I knew going into being a mom that I wouldn’t hang on the edges of the strict and lenient spectrum. I didn’t want to be the overly strict mom who hovers over everything that her kids do, but I also didn’t want to be my kids’ best friend who lets them do anything they want. I also feel like each kid’s temperament requires different methods, so that even within the same family, one child may require more strictness than his or her sibling. With my two-year-old, I try to strike a balance between strict and lenient.
Striking the balance between strict and lenient:
For starters, below are the ways I’ve been on the strict side:
- I was a hawk over what my baby ate, which meant that for the longest time, he mostly ate the food I prepared him—not restaurant food, nor processed or sweet food, not even other people’s home-cooked food.
- Similarly, I hardly offered him juice. Other than the few times he’s been sick (apple juice) or constipated (prune juice), we stuck to water and milk.
- We almost always stuck to our sleeping and eating routines, turning down social functions because the event ran at the same time as a nap, or would have been too late in the evening.
- He hasn’t slept over anyone else’s house without his parents yet. We started breaking him in by having my mom sleep over and putting him to bed without us. This will hopefully prepare him for when we plan to have him sleep over at her house without us.
I value strictness for the boundaries that it offers kids. However irritating it may be to feel like the police enforcing rules or a Debbie Downer turning down fun invitations, having certain boundaries gives kids the limits they need to explore within. They know that someone is willing to put their foot down in their best interest. And routines and boundaries help give them something to expect in a confusing world.
But I also try to be lenient in other ways for a few reasons.
For one, as he grows older, the fears and paranoia of that first year have mostly diminished. For instance, we’ve now allowed him to eat chocolate cake, figuring that he’s got a handle on this food business and isn’t likely to turn down a quinoa salad just because he’s had a bite of chocolate.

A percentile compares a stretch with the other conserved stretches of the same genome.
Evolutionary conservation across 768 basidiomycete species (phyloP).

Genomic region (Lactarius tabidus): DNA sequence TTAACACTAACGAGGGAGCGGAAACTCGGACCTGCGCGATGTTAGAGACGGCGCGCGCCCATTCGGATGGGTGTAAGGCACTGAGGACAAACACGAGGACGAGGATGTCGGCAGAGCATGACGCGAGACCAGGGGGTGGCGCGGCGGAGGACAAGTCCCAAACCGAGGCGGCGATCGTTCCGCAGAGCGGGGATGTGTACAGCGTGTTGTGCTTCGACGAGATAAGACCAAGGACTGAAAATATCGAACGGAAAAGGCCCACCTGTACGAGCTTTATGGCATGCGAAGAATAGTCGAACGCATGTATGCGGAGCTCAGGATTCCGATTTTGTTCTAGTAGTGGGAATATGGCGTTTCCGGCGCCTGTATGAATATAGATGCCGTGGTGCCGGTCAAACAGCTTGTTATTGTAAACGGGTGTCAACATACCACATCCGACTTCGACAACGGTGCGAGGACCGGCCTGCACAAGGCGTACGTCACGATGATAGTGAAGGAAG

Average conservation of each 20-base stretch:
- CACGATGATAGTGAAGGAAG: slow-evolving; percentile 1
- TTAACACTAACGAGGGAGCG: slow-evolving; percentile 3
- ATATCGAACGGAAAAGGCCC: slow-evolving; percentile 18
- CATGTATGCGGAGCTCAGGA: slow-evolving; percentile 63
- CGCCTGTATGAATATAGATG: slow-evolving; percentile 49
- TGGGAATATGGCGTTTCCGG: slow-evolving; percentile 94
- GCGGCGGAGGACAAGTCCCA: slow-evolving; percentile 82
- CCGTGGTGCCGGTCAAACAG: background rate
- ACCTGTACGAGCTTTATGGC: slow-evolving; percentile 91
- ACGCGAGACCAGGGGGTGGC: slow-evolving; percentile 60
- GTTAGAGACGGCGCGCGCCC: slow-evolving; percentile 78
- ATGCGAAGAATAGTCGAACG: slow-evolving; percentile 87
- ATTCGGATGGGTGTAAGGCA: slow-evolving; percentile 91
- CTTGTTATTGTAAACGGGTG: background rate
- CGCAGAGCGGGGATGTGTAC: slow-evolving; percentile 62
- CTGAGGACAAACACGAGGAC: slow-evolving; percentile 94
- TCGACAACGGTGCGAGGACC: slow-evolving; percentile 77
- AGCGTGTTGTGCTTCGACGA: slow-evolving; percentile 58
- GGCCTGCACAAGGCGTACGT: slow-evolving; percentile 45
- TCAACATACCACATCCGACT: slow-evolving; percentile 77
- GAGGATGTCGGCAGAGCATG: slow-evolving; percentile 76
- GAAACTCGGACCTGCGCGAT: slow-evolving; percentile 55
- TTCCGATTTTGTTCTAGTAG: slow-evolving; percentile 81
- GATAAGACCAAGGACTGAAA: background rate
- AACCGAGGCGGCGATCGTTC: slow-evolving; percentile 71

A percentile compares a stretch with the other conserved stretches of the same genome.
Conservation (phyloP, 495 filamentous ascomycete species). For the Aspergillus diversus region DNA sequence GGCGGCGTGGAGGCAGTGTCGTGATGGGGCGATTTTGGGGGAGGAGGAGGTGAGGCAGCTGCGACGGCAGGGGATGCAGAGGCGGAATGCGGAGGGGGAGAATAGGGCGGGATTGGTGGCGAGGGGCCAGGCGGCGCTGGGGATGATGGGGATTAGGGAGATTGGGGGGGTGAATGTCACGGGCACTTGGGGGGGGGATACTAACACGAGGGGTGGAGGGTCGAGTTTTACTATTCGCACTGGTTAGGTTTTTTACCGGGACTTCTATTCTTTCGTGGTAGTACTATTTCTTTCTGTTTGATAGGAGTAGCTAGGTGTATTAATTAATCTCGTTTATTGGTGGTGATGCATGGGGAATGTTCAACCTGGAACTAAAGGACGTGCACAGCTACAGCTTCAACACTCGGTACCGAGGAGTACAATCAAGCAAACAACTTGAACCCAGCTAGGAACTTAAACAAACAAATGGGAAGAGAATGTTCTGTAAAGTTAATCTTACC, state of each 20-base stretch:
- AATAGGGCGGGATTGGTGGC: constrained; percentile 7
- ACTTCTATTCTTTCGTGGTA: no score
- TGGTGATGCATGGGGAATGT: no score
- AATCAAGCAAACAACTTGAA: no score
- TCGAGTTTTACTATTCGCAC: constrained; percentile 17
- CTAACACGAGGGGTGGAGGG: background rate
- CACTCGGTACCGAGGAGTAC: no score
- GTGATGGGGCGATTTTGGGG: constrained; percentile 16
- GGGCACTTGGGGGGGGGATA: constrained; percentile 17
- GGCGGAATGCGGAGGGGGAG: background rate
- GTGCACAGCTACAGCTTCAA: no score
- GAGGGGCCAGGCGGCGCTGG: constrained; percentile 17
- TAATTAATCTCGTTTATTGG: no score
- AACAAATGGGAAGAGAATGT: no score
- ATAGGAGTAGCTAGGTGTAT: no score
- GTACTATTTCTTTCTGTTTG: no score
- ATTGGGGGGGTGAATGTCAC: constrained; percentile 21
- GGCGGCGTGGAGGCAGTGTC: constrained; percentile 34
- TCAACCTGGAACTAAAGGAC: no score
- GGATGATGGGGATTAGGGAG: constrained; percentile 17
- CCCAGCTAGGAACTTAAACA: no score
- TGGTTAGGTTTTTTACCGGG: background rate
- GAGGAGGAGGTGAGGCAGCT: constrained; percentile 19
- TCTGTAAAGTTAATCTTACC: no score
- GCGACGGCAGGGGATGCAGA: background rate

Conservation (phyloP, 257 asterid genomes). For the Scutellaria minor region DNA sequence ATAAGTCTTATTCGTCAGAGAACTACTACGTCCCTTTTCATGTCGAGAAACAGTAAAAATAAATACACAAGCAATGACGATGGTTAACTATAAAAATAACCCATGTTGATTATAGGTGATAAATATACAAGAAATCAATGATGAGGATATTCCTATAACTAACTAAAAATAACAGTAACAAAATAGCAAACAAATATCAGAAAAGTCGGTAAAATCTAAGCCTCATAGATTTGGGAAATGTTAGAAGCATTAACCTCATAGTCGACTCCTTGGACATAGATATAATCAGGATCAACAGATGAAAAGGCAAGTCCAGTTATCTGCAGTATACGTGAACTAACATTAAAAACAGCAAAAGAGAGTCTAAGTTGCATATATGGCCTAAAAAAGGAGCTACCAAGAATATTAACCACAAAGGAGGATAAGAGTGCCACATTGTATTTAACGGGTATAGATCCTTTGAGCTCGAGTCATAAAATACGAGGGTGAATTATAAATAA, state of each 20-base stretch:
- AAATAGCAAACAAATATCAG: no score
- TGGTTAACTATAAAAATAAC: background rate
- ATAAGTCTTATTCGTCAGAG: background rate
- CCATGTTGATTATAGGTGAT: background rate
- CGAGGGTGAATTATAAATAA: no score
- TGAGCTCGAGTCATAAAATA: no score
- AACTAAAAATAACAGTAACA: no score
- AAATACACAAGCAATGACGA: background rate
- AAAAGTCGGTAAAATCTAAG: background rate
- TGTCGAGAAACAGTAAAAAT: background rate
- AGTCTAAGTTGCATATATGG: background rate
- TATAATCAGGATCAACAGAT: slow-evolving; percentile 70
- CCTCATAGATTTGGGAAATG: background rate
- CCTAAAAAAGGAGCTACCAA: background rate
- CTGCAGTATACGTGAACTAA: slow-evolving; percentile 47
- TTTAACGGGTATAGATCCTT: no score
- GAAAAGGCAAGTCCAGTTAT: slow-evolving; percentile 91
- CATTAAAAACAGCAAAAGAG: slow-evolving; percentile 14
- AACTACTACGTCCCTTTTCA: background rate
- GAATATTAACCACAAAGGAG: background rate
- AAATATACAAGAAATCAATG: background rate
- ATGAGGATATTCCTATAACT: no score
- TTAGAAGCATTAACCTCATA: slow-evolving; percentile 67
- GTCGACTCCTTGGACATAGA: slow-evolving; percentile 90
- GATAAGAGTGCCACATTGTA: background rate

Secondly, I’m also older. Or rather, more experienced (if you call almost three years experience!) with motherhood, so I can fine-tune my own parenting methods and realize which ones I should keep and which ones I can toss.
Thirdly, sometimes it just got too much. I learned to pick my battles while standing my ground on issues that matter. If I were to hold every rule to heart, I might easily drive myself insane.
And lastly, and perhaps most importantly, kids benefit from leniency as well. For one, they’ll grow more independent when we don’t hover over their every move. They’ll also know that we trust them to make certain decisions and that we have faith in their blooming skills. And sometimes parenting is much easier when done lightheartedly and when we don’t make a big deal out of everything.
Some of the ways I’ve been on the lenient side include:
- Letting him play in a safe room by himself while I’m in a different room in the house
- Not spotting him for every movement he makes, unless he’s learning a new skill like climbing a ladder (and once he masters that, I’ll be back to sitting down again)
- Reacting calmly whenever he injures himself so as not to incite anxiety about every little bruise and cut (he’s even braver than I am, simply showing me a bloody cut without freaking out like I would)
- Having him lead his play time without any strict adherence to any academic agendas or skill-building activities
- Showing him that it’s okay to pet dogs and perfectly normal to greet our neighbors when we walk around the block
- Allowing him to eat pretty much anything healthy and wholesome with the occasional treat
I’ve been pretty happy with my approach so far. I want to keep my son safe and provide the boundaries he needs, but at the same time allow him the necessary independence and freedom to make his own mistakes and triumphs.
Do you tend to fall on the strict side, the lenient side, or somewhere in between? How do you strike a balance between strict and lenient?